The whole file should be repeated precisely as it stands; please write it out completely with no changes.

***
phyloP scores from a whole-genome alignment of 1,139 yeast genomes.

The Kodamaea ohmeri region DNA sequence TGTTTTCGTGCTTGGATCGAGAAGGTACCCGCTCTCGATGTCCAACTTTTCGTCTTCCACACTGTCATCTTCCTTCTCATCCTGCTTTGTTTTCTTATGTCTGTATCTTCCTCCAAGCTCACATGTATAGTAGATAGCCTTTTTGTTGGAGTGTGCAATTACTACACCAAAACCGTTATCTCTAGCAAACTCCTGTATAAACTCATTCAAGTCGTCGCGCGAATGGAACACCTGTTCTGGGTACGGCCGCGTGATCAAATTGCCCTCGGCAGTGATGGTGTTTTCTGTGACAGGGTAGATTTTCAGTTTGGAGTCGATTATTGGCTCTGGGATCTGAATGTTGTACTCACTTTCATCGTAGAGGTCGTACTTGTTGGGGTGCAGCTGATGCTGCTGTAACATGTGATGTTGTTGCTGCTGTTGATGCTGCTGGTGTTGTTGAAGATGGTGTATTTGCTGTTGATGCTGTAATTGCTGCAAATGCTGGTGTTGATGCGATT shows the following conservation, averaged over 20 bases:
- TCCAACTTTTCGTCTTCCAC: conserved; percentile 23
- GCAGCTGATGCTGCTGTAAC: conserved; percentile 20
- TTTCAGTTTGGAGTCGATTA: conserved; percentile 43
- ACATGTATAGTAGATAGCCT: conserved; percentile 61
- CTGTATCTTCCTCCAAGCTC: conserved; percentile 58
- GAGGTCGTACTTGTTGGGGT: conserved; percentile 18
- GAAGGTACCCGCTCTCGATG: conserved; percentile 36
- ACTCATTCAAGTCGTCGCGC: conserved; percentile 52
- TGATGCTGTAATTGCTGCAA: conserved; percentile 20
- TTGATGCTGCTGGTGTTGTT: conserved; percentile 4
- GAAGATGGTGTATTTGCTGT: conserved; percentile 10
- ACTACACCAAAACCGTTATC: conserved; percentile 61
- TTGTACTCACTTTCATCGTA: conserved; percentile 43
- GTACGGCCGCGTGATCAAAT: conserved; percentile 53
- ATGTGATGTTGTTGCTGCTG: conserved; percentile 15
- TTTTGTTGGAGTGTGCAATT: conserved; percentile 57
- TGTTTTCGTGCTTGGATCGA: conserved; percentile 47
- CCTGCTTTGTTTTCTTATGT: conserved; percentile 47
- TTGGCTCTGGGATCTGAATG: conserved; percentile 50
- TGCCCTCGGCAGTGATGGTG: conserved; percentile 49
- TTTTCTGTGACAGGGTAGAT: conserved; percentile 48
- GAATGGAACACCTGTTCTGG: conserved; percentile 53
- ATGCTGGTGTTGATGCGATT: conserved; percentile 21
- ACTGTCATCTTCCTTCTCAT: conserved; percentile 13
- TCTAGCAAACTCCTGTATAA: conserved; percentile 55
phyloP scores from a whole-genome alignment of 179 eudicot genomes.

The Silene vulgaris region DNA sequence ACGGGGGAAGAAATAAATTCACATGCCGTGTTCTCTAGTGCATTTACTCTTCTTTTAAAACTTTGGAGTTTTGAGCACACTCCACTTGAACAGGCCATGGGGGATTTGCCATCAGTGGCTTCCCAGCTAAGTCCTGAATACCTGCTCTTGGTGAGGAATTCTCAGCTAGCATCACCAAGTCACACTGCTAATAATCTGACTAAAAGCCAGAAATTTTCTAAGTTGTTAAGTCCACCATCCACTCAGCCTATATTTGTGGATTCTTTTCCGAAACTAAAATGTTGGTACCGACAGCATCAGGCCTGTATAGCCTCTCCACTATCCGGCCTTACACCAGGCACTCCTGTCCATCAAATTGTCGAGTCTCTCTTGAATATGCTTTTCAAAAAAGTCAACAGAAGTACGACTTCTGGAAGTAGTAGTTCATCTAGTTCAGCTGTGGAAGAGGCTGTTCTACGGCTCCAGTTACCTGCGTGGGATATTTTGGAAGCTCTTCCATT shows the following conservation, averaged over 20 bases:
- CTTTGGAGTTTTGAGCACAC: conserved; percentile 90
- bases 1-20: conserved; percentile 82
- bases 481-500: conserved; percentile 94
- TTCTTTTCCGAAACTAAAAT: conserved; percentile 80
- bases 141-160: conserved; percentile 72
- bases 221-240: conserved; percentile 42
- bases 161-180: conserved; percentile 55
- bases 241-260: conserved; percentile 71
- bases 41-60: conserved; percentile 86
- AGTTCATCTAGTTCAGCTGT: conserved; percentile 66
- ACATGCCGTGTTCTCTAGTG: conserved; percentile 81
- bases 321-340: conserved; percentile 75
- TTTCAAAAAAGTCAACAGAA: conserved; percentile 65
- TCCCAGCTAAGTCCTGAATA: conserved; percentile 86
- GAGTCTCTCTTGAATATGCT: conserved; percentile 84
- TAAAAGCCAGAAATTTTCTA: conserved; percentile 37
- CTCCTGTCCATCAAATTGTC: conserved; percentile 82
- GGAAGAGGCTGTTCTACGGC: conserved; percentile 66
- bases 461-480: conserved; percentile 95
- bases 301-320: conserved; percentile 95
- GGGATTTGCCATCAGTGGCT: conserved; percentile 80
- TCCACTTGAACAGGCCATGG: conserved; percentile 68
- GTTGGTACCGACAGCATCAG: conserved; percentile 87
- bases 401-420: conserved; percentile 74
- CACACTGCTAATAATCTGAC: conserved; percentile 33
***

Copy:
phyloP scores from a whole-genome alignment of 1,139 yeast genomes.

The Kodamaea ohmeri region DNA sequence TGTTTTCGTGCTTGGATCGAGAAGGTACCCGCTCTCGATGTCCAACTTTTCGTCTTCCACACTGTCATCTTCCTTCTCATCCTGCTTTGTTTTCTTATGTCTGTATCTTCCTCCAAGCTCACATGTATAGTAGATAGCCTTTTTGTTGGAGTGTGCAATTACTACACCAAAACCGTTATCTCTAGCAAACTCCTGTATAAACTCATTCAAGTCGTCGCGCGAATGGAACACCTGTTCTGGGTACGGCCGCGTGATCAAATTGCCCTCGGCAGTGATGGTGTTTTCTGTGACAGGGTAGATTTTCAGTTTGGAGTCGATTATTGGCTCTGGGATCTGAATGTTGTACTCACTTTCATCGTAGAGGTCGTACTTGTTGGGGTGCAGCTGATGCTGCTGTAACATGTGATGTTGTTGCTGCTGTTGATGCTGCTGGTGTTGTTGAAGATGGTGTATTTGCTGTTGATGCTGTAATTGCTGCAAATGCTGGTGTTGATGCGATT shows the following conservation, averaged over 20 bases:
- TCCAACTTTTCGTCTTCCAC: conserved; percentile 23
- GCAGCTGATGCTGCTGTAAC: conserved; percentile 20
- TTTCAGTTTGGAGTCGATTA: conserved; percentile 43
- ACATGTATAGTAGATAGCCT: conserved; percentile 61
- CTGTATCTTCCTCCAAGCTC: conserved; percentile 58
- GAGGTCGTACTTGTTGGGGT: conserved; percentile 18
- GAAGGTACCCGCTCTCGATG: conserved; percentile 36
- ACTCATTCAAGTCGTCGCGC: conserved; percentile 52
- TGATGCTGTAATTGCTGCAA: conserved; percentile 20
- TTGATGCTGCTGGTGTTGTT: conserved; percentile 4
- GAAGATGGTGTATTTGCTGT: conserved; percentile 10
- ACTACACCAAAACCGTTATC: conserved; percentile 61
- TTGTACTCACTTTCATCGTA: conserved; percentile 43
- GTACGGCCGCGTGATCAAAT: conserved; percentile 53
- ATGTGATGTTGTTGCTGCTG: conserved; percentile 15
- TTTTGTTGGAGTGTGCAATT: conserved; percentile 57
- TGTTTTCGTGCTTGGATCGA: conserved; percentile 47
- CCTGCTTTGTTTTCTTATGT: conserved; percentile 47
- TTGGCTCTGGGATCTGAATG: conserved; percentile 50
- TGCCCTCGGCAGTGATGGTG: conserved; percentile 49
- TTTTCTGTGACAGGGTAGAT: conserved; percentile 48
- GAATGGAACACCTGTTCTGG: conserved; percentile 53
- ATGCTGGTGTTGATGCGATT: conserved; percentile 21
- ACTGTCATCTTCCTTCTCAT: conserved; percentile 13
- TCTAGCAAACTCCTGTATAA: conserved; percentile 55
phyloP scores from a whole-genome alignment of 179 eudicot genomes.

The Silene vulgaris region DNA sequence ACGGGGGAAGAAATAAATTCACATGCCGTGTTCTCTAGTGCATTTACTCTTCTTTTAAAACTTTGGAGTTTTGAGCACACTCCACTTGAACAGGCCATGGGGGATTTGCCATCAGTGGCTTCCCAGCTAAGTCCTGAATACCTGCTCTTGGTGAGGAATTCTCAGCTAGCATCACCAAGTCACACTGCTAATAATCTGACTAAAAGCCAGAAATTTTCTAAGTTGTTAAGTCCACCATCCACTCAGCCTATATTTGTGGATTCTTTTCCGAAACTAAAATGTTGGTACCGACAGCATCAGGCCTGTATAGCCTCTCCACTATCCGGCCTTACACCAGGCACTCCTGTCCATCAAATTGTCGAGTCTCTCTTGAATATGCTTTTCAAAAAAGTCAACAGAAGTACGACTTCTGGAAGTAGTAGTTCATCTAGTTCAGCTGTGGAAGAGGCTGTTCTACGGCTCCAGTTACCTGCGTGGGATATTTTGGAAGCTCTTCCATT shows the following conservation, averaged over 20 bases:
- CTTTGGAGTTTTGAGCACAC: conserved; percentile 90
- bases 1-20: conserved; percentile 82
- bases 481-500: conserved; percentile 94
- TTCTTTTCCGAAACTAAAAT: conserved; percentile 80
- bases 141-160: conserved; percentile 72
- bases 221-240: conserved; percentile 42
- bases 161-180: conserved; percentile 55
- bases 241-260: conserved; percentile 71
- bases 41-60: conserved; percentile 86
- AGTTCATCTAGTTCAGCTGT: conserved; percentile 66
- ACATGCCGTGTTCTCTAGTG: conserved; percentile 81
- bases 321-340: conserved; percentile 75
- TTTCAAAAAAGTCAACAGAA: conserved; percentile 65
- TCCCAGCTAAGTCCTGAATA: conserved; percentile 86
- GAGTCTCTCTTGAATATGCT: conserved; percentile 84
- TAAAAGCCAGAAATTTTCTA: conserved; percentile 37
- CTCCTGTCCATCAAATTGTC: conserved; percentile 82
- GGAAGAGGCTGTTCTACGGC: conserved; percentile 66
- bases 461-480: conserved; percentile 95
- bases 301-320: conserved; percentile 95
- GGGATTTGCCATCAGTGGCT: conserved; percentile 80
- TCCACTTGAACAGGCCATGG: conserved; percentile 68
- GTTGGTACCGACAGCATCAG: conserved; percentile 87
- bases 401-420: conserved; percentile 74
- CACACTGCTAATAATCTGAC: conserved; percentile 33